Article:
Iran, Iraq ink deal for security cooperation over Kurdish border region
Agreement comes months after Islamic Republic attacked Kurdish rebels in northern Iraq; Tehran says pact will end ‘vicious’ attacks by Kurdish groups
BAGHDAD, Iraq — Iran’s top security official on Sunday signed a deal with Iraqi authorities for “protection” of their common border, the Iraqi prime minister’s office said, months after Tehran struck Kurdish opposition groups in Iraq’s north.
Iraq’s autonomous Kurdistan region hosts camps and rear bases operated by several Iranian Kurdish factions, which Iran has accused of serving Western or Israeli interests in the past.
In November, Iran launched cross-border missile and drone strikes against several of the groups in northern Iraq, accusing them of stoking the nationwide protests triggered by the death in custody last September of Iranian Kurdish woman Mahsa Amini.
Ali Shamkhani, who heads Iran’s Supreme National Security Council, inked the deal with his Iraqi counterpart Qassem al-Araji during a visit to Baghdad, the statement said.
It comprises “coordination over the protection of common borders,” and will also see the “strengthening of cooperation in several areas of security,” the statement from the office of Prime Minister Mohammed Shia al-Sudani added.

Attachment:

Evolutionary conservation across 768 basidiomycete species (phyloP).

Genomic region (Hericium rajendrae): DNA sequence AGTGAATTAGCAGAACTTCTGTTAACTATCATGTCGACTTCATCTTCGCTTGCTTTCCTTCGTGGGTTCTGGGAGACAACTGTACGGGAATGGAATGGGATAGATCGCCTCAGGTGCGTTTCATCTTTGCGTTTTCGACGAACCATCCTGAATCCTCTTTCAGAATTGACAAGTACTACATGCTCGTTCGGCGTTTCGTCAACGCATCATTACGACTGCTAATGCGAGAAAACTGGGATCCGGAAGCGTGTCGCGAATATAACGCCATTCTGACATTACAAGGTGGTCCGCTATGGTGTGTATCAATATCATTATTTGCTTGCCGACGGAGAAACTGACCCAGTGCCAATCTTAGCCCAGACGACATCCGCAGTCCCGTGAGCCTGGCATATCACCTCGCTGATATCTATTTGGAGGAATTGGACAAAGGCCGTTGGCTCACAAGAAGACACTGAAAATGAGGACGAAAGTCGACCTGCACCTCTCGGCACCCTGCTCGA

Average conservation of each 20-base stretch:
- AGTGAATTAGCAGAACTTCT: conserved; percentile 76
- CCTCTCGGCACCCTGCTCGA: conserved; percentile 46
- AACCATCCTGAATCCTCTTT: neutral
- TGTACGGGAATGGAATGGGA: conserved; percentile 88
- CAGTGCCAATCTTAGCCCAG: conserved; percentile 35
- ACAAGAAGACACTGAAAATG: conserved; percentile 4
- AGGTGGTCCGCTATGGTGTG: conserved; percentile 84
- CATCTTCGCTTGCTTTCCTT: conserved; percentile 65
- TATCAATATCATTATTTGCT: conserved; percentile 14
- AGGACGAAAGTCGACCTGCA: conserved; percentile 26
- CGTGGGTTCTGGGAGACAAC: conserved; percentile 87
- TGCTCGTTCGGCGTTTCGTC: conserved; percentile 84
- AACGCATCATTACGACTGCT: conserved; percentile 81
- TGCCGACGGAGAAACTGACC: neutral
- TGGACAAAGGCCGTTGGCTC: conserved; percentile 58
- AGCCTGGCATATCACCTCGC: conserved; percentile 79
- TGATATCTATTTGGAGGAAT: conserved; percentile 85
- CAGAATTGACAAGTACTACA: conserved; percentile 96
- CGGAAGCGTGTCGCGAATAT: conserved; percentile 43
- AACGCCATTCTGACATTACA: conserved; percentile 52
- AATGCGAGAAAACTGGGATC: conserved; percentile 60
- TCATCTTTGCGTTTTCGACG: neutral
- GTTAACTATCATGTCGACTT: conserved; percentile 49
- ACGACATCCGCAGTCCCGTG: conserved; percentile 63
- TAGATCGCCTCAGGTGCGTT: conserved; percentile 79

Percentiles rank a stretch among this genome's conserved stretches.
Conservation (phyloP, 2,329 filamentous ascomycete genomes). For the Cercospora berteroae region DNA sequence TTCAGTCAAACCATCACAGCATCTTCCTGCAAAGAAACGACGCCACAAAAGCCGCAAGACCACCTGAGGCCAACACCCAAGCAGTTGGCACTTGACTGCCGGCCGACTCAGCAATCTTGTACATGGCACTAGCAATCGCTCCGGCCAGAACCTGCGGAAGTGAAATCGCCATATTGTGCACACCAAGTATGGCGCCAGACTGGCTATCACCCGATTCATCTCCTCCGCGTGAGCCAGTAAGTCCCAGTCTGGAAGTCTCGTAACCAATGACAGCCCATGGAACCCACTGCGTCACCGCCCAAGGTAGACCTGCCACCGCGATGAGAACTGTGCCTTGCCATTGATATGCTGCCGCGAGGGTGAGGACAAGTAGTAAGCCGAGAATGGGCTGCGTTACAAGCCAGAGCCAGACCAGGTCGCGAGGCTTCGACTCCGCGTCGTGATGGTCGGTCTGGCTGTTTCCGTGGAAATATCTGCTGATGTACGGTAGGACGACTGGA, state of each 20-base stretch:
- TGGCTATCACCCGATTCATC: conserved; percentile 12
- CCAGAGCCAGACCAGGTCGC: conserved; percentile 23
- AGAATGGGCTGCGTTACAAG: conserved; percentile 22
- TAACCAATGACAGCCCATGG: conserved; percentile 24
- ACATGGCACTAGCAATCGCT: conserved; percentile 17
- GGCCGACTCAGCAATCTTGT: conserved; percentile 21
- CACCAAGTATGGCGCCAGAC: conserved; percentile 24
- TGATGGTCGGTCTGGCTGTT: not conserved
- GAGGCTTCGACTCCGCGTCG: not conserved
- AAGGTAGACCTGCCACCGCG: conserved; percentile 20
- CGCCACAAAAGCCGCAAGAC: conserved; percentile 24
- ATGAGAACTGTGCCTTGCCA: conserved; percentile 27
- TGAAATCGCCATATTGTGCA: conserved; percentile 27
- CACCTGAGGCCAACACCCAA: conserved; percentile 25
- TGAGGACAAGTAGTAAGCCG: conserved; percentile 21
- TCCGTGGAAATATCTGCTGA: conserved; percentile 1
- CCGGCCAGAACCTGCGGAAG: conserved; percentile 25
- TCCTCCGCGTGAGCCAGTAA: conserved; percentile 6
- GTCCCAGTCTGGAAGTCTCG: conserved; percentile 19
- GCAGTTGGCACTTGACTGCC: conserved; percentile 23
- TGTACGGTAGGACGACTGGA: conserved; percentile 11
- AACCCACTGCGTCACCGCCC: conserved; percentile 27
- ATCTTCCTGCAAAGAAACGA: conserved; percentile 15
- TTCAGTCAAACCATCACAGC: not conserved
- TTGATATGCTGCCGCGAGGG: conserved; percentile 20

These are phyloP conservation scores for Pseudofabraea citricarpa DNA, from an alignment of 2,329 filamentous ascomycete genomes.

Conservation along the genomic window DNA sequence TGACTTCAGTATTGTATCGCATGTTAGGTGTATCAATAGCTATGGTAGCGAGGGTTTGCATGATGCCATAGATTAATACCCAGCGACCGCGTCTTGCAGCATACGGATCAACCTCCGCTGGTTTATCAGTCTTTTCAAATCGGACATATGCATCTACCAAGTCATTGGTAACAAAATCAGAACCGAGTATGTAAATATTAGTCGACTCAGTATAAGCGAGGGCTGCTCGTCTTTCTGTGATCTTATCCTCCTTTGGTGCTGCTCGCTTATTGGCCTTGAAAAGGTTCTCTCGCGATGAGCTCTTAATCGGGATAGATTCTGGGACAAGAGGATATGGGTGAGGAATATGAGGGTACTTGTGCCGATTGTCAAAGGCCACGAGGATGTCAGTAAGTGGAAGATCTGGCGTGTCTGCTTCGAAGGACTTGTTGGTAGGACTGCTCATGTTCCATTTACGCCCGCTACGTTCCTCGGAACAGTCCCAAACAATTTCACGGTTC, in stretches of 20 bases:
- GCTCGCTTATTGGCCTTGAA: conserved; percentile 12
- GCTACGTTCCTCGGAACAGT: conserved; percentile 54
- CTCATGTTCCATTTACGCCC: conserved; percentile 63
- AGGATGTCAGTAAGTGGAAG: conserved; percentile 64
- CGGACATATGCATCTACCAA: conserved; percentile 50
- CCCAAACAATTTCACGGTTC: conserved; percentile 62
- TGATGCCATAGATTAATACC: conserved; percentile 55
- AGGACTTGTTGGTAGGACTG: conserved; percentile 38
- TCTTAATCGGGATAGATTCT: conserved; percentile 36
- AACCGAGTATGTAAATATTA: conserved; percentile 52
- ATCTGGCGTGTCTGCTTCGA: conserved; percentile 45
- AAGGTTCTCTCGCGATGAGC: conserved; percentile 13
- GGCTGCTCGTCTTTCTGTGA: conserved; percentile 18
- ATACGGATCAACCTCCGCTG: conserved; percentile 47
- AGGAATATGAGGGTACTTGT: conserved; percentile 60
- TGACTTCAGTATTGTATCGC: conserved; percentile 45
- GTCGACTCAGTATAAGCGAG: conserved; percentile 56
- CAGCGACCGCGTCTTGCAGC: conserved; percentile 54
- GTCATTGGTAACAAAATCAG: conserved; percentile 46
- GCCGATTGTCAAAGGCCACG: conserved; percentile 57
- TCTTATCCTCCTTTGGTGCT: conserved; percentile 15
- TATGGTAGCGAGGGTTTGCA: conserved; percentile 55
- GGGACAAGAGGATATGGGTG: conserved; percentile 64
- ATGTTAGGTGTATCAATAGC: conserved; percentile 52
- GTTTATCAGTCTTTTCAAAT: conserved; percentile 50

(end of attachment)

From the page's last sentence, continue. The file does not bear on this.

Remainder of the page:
Shamkhani denounced “vicious activities by counter-revolutionary elements” in northern Iraq, a reference to the Kurdish groups operating in the country, according to Iran’s state news agency IRNA.
He said the agreement signed on Sunday “can completely and fundamentally end the vicious actions of these groups,” which the Iranian government labels “terrorist.”
After the Iranian strikes, Iraq in November announced it would redeploy federal guards on the border between Iraqi Kurdistan and Iran, rather than leaving the responsibility to Kurdish peshmerga forces — a move welcomed by Tehran.
Factions based in Iraq’s mountainous north have in the past waged an armed insurrection against Tehran, but in recent years their activities have declined and experts said they had ceased nearly all military activity.
Shamkani’s visit coincides with the 20th anniversary of the US-led invasion of Iraq that toppled former dictator Saddam Hussein.
His fall gave birth to a political system that granted the Shiite majority dominance over politics.
Many of these Shiite factions — including Sudani’s backers in parliament — are supported by Shiite-majority Iran. Relations between the two neighbors have grown ever closer over the past two decades.
Baghdad had also played a role in mediating a reconciliation between Iran and regional rival Saudi Arabia, hosting several rounds of talks between the two since April 2021.
Riyadh and Tehran had cut all diplomatic ties in 2016 before a surprise Chinese-brokered reconciliation deal was announced earlier this month.
Shamkhani also met the governor of Iraq’s central bank and the deputy minister of foreign affairs, according to IRNA.
Tehran is a key trade partner for Baghdad, which in turn is largely dependent on gas and electricity from Iran.